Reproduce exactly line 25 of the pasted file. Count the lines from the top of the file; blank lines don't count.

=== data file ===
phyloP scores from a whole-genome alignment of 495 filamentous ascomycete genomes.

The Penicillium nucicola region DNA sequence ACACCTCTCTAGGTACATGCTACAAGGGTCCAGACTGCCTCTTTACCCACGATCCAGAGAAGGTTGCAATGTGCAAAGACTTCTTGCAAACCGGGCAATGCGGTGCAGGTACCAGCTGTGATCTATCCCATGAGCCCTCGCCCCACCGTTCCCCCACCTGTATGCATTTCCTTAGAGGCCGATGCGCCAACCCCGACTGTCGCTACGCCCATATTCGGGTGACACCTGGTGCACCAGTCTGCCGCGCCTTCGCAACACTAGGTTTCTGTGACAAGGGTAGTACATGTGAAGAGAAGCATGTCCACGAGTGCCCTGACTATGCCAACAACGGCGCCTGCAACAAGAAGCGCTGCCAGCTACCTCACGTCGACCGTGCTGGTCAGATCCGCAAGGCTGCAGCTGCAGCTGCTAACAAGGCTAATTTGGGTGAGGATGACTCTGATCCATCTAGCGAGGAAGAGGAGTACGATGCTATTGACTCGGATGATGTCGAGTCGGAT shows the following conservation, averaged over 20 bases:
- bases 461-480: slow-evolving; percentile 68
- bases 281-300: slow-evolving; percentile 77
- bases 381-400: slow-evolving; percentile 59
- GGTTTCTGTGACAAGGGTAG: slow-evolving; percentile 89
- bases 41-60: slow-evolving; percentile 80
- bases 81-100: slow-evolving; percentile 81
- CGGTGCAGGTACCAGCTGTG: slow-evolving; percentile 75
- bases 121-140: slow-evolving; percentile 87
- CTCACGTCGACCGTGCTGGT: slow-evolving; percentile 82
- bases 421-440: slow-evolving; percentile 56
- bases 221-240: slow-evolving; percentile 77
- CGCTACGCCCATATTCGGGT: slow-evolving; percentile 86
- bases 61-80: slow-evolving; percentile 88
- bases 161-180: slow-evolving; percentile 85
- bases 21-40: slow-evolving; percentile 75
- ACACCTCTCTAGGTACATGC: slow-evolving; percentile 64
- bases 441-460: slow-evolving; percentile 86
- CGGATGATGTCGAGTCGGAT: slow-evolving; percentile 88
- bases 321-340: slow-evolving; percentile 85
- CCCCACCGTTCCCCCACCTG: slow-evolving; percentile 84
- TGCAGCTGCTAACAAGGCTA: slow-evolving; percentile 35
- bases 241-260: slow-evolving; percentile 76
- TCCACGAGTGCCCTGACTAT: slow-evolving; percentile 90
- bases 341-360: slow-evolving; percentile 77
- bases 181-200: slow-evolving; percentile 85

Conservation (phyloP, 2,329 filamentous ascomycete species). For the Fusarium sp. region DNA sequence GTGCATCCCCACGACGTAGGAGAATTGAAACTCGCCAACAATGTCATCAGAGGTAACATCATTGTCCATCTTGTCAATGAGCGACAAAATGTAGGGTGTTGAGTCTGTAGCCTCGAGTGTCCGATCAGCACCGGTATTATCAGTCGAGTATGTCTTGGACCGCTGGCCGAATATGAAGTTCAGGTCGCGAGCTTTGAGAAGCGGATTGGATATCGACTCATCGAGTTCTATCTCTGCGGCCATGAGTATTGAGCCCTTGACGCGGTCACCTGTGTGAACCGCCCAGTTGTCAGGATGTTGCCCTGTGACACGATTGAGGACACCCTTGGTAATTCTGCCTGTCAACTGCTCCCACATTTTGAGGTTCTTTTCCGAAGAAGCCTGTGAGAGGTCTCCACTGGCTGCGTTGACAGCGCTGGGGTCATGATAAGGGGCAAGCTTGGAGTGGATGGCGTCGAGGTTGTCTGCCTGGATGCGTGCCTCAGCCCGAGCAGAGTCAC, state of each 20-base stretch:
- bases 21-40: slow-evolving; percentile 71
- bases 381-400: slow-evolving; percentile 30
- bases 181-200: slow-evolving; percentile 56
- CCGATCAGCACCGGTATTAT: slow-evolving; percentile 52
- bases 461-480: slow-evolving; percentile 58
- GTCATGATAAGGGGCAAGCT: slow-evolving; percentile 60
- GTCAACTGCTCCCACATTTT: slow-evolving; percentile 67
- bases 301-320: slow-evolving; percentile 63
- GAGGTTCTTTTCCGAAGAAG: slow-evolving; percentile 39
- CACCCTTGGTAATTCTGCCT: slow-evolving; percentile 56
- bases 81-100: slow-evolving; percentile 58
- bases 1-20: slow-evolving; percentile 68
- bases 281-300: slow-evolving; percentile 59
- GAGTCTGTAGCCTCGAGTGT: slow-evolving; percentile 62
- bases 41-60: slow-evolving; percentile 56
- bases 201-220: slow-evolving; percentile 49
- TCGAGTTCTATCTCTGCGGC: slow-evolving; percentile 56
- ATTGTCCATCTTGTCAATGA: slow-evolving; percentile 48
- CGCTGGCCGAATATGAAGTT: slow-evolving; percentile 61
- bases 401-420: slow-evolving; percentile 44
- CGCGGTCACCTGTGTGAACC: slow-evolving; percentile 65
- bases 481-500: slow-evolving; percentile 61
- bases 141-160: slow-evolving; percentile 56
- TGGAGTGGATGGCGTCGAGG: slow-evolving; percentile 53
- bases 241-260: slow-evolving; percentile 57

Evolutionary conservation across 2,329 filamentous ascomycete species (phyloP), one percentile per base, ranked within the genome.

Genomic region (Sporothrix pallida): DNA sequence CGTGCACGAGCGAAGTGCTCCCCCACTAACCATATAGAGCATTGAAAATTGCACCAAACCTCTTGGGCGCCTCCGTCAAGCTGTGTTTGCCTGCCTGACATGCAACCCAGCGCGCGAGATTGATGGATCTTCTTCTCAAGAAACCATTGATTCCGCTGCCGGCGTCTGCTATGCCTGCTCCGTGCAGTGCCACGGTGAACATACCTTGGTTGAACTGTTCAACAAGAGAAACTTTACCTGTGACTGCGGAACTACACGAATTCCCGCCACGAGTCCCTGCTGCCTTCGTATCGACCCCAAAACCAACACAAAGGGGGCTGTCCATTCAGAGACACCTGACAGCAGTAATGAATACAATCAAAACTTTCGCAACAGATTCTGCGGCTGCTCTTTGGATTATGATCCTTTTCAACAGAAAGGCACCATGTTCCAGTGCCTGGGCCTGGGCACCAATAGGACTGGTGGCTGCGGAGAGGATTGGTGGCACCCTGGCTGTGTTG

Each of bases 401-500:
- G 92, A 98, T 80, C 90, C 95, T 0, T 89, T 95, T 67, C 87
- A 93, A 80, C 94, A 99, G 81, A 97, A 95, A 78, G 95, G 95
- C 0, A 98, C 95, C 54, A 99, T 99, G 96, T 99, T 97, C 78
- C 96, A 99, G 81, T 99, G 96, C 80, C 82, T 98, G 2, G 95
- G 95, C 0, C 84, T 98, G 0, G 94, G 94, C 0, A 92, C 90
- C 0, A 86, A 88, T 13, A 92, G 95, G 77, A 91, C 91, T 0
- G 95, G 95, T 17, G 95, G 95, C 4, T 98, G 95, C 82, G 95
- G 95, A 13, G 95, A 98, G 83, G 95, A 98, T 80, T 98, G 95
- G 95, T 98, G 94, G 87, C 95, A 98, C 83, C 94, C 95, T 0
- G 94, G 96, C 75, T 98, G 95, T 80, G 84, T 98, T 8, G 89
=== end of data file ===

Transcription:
- TCCACGAGTGCCCTGACTAT: slow-evolving; percentile 90